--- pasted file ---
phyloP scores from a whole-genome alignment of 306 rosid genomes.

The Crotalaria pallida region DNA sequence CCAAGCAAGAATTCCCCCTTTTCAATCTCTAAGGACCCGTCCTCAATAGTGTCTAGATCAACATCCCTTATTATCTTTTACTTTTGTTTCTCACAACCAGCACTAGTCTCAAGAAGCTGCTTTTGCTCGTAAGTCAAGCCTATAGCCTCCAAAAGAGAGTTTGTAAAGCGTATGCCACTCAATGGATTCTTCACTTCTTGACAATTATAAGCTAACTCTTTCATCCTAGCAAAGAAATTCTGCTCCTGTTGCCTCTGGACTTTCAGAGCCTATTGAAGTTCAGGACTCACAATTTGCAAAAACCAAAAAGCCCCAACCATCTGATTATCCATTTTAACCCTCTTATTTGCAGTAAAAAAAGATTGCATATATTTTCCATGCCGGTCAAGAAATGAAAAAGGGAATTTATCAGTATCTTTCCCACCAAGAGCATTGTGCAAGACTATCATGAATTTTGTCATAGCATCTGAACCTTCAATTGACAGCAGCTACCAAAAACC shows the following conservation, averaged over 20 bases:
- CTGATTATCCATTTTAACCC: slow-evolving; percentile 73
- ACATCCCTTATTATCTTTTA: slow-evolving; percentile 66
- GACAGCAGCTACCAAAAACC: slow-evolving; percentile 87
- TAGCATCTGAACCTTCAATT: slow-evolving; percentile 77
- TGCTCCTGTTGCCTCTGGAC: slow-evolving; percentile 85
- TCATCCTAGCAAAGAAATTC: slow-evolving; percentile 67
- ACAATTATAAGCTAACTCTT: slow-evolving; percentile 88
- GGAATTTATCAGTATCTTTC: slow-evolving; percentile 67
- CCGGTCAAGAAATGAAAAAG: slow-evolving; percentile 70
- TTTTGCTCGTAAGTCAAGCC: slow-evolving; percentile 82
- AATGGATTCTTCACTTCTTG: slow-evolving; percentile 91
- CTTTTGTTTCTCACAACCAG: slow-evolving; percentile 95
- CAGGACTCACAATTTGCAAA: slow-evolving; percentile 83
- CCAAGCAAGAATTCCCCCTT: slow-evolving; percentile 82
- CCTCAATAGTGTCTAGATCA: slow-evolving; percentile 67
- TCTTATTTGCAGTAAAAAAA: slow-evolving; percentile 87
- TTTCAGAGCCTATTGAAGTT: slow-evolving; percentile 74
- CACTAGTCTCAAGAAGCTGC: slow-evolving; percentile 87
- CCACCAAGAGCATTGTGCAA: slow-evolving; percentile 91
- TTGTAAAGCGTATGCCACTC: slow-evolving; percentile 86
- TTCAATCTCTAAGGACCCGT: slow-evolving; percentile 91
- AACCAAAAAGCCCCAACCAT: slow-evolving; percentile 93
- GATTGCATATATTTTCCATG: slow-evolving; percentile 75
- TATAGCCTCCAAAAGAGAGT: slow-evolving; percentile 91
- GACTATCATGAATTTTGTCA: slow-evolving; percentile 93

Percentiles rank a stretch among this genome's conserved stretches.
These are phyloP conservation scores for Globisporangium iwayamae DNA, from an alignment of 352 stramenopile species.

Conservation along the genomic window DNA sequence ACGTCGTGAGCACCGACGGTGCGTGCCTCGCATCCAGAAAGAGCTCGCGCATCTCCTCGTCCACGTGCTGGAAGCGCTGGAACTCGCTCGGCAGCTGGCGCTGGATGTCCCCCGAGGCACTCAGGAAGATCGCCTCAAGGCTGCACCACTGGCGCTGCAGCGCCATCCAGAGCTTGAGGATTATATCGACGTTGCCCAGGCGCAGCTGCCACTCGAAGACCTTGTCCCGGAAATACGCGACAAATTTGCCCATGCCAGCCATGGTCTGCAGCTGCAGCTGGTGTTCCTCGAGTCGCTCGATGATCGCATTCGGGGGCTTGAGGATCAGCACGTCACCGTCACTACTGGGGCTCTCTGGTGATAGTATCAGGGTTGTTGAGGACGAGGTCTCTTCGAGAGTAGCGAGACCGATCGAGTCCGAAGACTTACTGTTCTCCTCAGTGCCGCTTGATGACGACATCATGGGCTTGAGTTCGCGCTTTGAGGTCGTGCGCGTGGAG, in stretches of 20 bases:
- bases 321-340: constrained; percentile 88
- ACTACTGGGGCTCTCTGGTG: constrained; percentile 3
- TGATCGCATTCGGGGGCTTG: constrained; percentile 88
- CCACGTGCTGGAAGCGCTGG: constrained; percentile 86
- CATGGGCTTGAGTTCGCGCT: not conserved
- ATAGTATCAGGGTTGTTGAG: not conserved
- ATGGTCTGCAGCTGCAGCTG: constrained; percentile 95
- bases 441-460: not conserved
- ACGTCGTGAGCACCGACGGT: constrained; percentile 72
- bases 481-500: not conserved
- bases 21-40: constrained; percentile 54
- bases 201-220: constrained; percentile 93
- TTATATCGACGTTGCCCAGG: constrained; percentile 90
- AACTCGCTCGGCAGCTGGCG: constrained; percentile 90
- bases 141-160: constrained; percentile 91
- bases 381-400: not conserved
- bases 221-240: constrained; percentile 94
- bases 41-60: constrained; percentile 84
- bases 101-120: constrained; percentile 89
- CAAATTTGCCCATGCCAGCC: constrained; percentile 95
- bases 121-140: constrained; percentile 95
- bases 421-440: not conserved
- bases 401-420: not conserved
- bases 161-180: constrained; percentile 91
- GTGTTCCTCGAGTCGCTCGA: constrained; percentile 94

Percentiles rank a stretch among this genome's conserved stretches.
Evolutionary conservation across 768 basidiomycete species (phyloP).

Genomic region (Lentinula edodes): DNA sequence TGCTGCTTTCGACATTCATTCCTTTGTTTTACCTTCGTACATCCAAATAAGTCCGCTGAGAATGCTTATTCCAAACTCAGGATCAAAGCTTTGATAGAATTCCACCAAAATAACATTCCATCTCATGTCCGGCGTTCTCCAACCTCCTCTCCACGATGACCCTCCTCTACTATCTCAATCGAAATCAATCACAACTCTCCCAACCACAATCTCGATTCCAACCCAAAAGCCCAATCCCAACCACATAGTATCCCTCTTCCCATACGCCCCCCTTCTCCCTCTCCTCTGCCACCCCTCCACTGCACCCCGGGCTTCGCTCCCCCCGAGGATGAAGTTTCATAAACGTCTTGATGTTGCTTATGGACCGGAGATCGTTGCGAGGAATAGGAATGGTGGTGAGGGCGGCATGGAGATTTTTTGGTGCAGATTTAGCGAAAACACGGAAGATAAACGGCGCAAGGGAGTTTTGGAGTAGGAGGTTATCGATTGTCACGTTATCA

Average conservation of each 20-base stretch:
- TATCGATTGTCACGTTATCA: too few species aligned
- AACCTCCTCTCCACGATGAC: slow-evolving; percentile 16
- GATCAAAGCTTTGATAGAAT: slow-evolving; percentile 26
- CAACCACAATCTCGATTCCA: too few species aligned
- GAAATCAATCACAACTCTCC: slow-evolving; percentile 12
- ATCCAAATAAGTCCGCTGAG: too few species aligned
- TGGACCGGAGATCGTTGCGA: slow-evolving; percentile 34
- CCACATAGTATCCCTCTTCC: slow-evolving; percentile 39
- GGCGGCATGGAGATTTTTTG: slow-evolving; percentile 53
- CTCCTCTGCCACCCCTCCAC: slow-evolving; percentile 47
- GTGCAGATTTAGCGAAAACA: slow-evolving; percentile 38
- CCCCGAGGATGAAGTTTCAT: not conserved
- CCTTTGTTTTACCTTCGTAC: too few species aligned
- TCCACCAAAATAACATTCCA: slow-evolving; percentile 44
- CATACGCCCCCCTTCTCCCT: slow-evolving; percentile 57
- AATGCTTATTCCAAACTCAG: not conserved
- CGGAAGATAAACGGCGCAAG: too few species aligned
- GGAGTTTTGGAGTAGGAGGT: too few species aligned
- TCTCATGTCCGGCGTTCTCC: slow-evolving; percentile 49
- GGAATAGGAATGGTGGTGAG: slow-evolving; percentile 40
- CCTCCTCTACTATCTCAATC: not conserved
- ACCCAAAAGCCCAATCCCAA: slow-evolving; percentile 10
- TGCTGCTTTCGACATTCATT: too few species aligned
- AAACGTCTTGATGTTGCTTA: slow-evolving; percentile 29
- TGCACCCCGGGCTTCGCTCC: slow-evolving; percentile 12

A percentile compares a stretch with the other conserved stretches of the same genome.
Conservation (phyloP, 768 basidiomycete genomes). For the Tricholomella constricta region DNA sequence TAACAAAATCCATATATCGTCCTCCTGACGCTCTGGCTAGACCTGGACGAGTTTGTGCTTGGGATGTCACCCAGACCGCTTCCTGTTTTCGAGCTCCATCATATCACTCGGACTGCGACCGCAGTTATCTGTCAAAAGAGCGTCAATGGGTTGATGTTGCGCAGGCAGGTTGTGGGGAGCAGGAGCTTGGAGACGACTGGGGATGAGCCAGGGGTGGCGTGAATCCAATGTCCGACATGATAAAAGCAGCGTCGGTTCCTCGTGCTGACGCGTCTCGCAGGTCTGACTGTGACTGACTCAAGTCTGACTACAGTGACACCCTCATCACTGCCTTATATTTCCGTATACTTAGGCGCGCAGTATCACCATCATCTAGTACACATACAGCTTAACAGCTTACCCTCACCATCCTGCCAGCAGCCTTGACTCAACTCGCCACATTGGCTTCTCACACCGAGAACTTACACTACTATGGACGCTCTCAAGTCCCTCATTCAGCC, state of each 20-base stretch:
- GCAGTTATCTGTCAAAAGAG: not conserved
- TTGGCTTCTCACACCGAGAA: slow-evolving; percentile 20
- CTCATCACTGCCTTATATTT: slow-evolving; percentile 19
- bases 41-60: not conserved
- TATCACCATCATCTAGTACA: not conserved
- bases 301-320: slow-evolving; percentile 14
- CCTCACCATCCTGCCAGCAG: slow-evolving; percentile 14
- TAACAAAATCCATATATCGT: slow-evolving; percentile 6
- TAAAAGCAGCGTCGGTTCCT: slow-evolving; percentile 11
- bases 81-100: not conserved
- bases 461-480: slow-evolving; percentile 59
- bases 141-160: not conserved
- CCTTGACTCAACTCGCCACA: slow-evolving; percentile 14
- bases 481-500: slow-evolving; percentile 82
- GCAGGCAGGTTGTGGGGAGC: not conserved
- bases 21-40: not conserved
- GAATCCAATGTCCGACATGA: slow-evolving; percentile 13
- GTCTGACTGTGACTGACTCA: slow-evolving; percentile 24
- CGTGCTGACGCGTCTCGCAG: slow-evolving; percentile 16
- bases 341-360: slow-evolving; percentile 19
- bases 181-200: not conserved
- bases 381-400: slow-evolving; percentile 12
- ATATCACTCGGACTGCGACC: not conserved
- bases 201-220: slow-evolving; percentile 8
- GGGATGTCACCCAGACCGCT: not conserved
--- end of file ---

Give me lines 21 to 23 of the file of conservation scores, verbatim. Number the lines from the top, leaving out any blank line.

- CCACCAAGAGCATTGTGCAA: slow-evolving; percentile 91
- TTGTAAAGCGTATGCCACTC: slow-evolving; percentile 86
- TTCAATCTCTAAGGACCCGT: slow-evolving; percentile 91